Skip to main content
Chemistry LibreTexts

Statistical Entropy

Let us imagine that we have four colored blocks inside of a cardboard box that is divided in two by a line drawn down its center. Where would the blocks appear if you were to shake the box, set it down, and then open it to take a look? Well, let us examine the possibilities. 

microstates.JPG

Figure 2: Possibilities for colored blocks in a box.

In figure 2 you can see that after opening the box there are a myriad if possible color combinations. But these color combination follow a pattern. Notice that there is only one way that all for blocks can be on the left side of the box, while there are six ways that the blocks can be organized such that two blocks are on each side. Notice that the organization of these boxes resembles a Gaussian curve. More possibilities exist for two blocks appearing on each side of the box, so most of the time the blocks will be organized in that fashion. Let’s call the number of possible arrangements or microstates W. As figure 2 demonstrates there are 6 microstates at which two blocks are on each side of the box. To calculate this value we can use the formula

                               
1.JPG                                                                          (1)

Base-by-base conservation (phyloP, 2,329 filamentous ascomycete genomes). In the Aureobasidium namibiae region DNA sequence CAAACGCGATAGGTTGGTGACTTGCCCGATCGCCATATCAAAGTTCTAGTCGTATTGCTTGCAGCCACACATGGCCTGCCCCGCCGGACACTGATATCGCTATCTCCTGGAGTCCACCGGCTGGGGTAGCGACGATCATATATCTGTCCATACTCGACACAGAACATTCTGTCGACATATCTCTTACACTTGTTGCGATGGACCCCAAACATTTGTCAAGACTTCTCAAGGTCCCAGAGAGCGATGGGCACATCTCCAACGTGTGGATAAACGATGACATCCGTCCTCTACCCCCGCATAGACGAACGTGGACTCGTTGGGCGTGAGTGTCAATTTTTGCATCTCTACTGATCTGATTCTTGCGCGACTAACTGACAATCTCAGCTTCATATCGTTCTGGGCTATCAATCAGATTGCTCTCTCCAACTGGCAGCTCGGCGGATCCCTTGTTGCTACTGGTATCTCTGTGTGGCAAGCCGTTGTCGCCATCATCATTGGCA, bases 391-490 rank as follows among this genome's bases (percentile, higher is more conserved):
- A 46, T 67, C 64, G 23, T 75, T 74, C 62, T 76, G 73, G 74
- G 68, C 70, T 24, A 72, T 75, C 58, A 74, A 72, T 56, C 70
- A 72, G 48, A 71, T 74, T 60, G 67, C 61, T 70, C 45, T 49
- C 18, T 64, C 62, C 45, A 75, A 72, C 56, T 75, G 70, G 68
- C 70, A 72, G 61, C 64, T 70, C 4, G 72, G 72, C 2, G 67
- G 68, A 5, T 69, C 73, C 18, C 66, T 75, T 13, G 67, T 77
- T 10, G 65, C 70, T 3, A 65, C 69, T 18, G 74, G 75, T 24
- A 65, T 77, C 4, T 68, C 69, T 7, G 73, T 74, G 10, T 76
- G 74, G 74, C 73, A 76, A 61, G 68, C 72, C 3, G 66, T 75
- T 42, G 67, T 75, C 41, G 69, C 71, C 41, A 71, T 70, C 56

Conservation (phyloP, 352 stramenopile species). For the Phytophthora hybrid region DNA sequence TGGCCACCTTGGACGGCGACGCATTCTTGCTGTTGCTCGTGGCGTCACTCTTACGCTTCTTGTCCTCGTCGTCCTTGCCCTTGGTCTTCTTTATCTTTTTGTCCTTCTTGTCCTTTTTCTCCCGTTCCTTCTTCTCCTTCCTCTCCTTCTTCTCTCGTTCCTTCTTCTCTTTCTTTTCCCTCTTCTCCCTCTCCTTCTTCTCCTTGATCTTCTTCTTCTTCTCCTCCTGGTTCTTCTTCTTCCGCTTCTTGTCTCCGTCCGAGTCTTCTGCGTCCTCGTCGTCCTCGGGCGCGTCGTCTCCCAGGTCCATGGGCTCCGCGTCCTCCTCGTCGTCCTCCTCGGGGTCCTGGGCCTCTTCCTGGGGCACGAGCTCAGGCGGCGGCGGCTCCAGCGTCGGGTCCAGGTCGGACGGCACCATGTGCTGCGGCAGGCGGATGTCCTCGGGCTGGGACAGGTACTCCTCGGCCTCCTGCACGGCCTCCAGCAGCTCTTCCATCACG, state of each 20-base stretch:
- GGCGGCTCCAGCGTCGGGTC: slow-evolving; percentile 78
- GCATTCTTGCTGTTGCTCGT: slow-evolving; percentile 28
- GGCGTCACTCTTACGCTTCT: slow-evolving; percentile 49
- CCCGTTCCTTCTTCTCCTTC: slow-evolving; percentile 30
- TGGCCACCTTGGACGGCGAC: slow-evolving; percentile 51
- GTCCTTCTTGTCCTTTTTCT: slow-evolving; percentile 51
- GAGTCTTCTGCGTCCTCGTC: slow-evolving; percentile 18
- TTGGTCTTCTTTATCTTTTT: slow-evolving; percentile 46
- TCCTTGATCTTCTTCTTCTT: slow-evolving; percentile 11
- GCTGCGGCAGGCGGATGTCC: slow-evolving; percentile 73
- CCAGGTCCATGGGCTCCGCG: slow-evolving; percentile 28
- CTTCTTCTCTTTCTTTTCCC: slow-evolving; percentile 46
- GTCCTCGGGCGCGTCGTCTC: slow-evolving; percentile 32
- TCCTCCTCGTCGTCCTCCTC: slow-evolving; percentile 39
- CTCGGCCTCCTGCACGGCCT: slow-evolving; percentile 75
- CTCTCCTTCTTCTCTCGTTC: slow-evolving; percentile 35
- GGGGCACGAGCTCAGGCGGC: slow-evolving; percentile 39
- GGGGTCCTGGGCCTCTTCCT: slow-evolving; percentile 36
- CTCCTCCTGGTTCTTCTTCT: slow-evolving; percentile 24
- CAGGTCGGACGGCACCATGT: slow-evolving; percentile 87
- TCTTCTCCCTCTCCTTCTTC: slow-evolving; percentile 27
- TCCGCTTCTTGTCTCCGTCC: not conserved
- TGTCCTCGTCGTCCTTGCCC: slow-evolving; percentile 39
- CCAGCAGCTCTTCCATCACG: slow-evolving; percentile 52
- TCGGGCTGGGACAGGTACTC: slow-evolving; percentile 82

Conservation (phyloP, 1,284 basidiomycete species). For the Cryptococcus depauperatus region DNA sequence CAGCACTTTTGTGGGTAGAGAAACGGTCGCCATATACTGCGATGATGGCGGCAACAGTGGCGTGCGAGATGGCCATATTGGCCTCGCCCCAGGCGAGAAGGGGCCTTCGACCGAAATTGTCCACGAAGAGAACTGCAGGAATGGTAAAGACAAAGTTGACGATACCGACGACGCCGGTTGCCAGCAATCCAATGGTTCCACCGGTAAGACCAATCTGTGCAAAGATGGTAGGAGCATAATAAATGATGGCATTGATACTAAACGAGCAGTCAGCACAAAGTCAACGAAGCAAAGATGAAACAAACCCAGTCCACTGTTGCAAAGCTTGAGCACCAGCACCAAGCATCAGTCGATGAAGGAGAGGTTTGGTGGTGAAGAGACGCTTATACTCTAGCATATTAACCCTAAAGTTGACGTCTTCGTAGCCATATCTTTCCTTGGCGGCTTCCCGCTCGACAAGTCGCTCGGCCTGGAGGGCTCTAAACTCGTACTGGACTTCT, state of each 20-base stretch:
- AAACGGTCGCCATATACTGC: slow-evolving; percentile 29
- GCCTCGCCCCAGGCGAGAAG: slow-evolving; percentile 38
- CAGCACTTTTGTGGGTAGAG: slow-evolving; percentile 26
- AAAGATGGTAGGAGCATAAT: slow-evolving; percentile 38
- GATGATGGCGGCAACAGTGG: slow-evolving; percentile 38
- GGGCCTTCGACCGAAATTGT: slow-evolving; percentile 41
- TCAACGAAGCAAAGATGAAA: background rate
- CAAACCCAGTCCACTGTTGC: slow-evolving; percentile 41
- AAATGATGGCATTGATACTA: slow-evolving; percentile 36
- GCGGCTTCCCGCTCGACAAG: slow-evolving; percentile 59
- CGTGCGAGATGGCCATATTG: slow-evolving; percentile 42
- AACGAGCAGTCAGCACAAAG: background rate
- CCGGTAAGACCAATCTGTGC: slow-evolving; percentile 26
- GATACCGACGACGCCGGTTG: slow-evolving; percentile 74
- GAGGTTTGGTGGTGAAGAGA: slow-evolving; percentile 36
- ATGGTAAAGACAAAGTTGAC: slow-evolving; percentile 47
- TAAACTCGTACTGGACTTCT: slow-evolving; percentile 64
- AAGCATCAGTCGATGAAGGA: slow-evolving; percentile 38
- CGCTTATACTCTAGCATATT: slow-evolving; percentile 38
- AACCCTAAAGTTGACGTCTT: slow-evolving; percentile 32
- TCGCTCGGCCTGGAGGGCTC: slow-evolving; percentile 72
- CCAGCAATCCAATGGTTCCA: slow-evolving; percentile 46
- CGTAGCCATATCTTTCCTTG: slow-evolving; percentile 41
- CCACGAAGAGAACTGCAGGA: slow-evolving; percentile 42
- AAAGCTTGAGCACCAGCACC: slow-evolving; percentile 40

Where N is the total number of particles in the box, and nleft and nright represent the number of particles on the left and right side respectively. This equation can be expanded to a system divided into an arbitrarily large number of regions.
\[W = \dfrac{N!}{\prod_i n_1!} \tag{2}\]

To find the probability (P) that the red block will appear on the left side of the box we can simply count the number of times where this occurs and divide by the total number of possibilities.

\[ P_{r,left} = \dfrac{W_{r,left}}{W_{tot} = \dfrac{8}{16} = \dfrac{1}{2} \tag{3}\]

To find the probability of finding both the red and green blocks on the left side of the box we follow the same pattern

\[ P_{rg,left}=\dfrac{W_{rg,left}{W_tot}=\dfrac{4}{16}=\dfrac{1}{2} \times \dfrac{1}{2} = \dfrac{1}{2} \tag{4}\]

Now, what if instead of four blocks, we have Avagadro’s number of blocks (6.022x1023)? Then the number of possible arrangements becomes EXTREMELY large and as a result the probability of all the blocks being on the left side of the box gets arbitrarily close to 0 because
                                  5.JPG                                                                                     (5)
 
where n is the number of particles on the left side of box. We can think of entropy as the number of possibilities available at any state. For example, the middle column in figure 2 has the most entropy because the highest number of possibilities exists. Thus we might be tempted to say that ; however, this is not the case because  where V is volume of the box and N is the number of particles in the box. To remedy this proportionality we cam simply take the natural log of W, because of the following property
\[ \ln (V^N) = N \ln (V) \tag{6} \]
We can connect \(S\) and \(\ln(W)\) with Boltzmann’s constant kb=1.38x10-23J/K.
\[ S=kbln(W) \tag{7}\]

 References

  • Chang, Raymond. Physical Chemistry for the Chemical and Biological Sciences. Sausalito: University Science Books, 2000.